[Edited on 26-4-2013 by blogfast25]




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elementcollector1
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[*] posted on 26-4-2013 at 05:18


Quote: Originally posted by kmno4  
Melting Cd under KOH gives very good results and avoids oxidation. It also removes impurities (Zn, Pb, etc).
As my fellow said - very shoddy metal.... :P


This sounds interesting, I'll have to try it.




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[*] posted on 26-4-2013 at 08:48


Results are inconclusive - the mixture thus far has turned brown, even as the KOH melted. Ideas? It was in a steel container, on a Corning hotplate set to "3" (just turned down to "2") if that helps.



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[*] posted on 26-4-2013 at 12:01


Quote: Originally posted by elementcollector1  
Results are inconclusive - the mixture thus far has turned brown, even as the KOH melted. Ideas? It was in a steel container, on a Corning hotplate set to "3" (just turned down to "2") if that helps.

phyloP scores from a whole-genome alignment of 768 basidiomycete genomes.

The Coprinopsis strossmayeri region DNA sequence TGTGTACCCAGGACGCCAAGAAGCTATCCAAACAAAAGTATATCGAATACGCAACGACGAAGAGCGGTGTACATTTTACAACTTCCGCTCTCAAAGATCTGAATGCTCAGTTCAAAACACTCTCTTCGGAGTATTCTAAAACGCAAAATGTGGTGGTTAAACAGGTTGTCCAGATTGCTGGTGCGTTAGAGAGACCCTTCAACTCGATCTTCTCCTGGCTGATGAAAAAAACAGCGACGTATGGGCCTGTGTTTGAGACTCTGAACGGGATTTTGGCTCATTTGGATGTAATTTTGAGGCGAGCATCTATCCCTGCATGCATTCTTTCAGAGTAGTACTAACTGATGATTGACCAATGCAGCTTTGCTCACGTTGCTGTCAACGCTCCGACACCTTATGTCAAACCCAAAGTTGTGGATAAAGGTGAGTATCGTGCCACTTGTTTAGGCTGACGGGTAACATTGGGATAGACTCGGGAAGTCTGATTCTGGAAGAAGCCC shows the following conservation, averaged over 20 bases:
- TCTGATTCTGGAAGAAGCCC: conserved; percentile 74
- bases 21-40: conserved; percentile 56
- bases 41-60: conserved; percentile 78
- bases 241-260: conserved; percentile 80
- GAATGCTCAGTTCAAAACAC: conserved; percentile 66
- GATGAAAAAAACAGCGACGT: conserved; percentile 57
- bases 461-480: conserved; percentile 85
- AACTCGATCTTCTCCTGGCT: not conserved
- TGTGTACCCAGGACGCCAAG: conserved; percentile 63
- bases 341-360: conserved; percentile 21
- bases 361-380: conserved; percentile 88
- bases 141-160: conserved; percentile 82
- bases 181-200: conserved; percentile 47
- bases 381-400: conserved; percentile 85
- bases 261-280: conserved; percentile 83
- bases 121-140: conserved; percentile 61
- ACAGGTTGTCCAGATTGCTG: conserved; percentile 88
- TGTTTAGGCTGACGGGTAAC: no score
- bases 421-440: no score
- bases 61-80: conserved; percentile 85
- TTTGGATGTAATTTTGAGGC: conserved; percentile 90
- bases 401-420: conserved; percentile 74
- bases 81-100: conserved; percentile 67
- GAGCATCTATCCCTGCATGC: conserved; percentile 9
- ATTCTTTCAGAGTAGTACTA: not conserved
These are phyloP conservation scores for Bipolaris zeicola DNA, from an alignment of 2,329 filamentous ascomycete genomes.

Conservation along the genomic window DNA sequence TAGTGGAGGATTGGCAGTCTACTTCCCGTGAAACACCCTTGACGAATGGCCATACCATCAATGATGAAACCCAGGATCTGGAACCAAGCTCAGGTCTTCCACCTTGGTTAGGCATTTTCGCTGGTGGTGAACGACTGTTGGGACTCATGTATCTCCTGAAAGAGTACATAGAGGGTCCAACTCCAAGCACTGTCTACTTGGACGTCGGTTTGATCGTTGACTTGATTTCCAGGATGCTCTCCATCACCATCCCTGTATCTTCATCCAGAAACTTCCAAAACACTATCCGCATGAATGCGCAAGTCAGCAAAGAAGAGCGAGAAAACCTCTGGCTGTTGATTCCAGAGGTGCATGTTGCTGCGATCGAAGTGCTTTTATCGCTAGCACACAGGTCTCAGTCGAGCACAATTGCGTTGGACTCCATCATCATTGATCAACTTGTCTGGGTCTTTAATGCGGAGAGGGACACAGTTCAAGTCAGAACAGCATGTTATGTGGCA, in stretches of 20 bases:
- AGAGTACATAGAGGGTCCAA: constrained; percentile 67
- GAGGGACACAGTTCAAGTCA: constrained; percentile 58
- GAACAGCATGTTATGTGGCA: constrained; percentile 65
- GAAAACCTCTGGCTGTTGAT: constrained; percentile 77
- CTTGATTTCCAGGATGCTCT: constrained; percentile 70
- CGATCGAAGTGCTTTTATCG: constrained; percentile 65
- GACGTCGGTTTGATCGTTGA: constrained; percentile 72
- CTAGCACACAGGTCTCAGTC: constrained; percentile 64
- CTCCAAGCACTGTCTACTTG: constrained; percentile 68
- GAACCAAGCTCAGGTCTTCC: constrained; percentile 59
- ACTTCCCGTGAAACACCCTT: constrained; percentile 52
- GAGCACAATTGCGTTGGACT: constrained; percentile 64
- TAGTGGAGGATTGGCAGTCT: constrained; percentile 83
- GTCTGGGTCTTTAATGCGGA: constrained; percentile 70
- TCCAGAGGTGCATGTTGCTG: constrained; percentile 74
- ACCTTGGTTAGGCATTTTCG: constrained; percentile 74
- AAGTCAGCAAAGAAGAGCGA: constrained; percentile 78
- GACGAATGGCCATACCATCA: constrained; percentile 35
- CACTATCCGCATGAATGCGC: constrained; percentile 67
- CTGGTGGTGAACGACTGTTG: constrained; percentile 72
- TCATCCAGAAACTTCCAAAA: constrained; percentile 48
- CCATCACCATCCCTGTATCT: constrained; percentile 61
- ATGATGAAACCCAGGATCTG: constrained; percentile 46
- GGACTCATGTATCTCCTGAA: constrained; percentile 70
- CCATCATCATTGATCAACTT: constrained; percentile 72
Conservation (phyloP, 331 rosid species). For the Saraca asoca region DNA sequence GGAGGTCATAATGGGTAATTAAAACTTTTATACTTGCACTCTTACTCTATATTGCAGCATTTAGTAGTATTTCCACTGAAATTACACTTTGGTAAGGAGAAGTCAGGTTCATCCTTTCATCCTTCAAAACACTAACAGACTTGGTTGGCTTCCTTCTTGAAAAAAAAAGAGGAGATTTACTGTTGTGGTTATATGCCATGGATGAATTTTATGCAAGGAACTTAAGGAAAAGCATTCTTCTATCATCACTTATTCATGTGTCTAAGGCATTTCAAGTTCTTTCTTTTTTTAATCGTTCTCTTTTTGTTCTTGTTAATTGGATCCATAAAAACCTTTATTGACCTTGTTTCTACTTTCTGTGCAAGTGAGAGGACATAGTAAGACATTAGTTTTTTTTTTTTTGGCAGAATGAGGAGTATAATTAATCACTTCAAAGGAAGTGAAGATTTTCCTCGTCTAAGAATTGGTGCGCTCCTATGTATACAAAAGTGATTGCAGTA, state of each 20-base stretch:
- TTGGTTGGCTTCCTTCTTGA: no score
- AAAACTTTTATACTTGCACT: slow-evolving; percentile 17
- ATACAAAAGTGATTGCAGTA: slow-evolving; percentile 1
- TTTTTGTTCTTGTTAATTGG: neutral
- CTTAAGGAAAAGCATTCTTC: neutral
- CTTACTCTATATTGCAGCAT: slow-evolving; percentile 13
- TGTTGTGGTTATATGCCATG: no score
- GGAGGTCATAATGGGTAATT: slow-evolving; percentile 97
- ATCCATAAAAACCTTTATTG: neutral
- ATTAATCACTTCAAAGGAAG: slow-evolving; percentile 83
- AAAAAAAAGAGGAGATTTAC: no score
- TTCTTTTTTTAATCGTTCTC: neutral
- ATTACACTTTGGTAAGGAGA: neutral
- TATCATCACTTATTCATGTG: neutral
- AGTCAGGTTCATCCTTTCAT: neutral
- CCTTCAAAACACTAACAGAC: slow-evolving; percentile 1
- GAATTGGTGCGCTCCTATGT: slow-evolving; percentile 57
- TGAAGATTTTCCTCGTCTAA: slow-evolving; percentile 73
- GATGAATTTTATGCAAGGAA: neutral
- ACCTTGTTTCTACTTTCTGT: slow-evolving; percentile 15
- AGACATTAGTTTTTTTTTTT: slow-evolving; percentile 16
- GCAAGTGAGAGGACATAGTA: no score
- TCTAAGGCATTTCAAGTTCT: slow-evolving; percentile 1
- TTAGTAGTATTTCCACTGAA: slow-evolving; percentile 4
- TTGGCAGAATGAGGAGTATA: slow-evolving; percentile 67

How much are you treating this way?

[Edited on 26-4-2013 by blogfast25]




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elementcollector1
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[*] posted on 26-4-2013 at 12:48


A very small amount - perhaps half a cubic centimeter, or about 4 grams.

[Edited on 26-4-2013 by elementcollector1]




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[*] posted on 27-4-2013 at 12:46


Sounds too "mushy" to heat in air. Try adding a strong reducing agent (alas, I don't know what to recommend other than carbon and a lot more heat -- mind the fumes -- zinc will ruin the purity).

Electrowinning may be the way to go. Should be able to isolate it nicely in a two chamber cell, CdCl2 in one, HCl in the other (graphite anode, mind the Cl2 gas; or use sulfates and PbO2 or Pt anode). You'll have to look up which plating agents are good for cadmium; regular old thiourea might work, or you may need something stronger.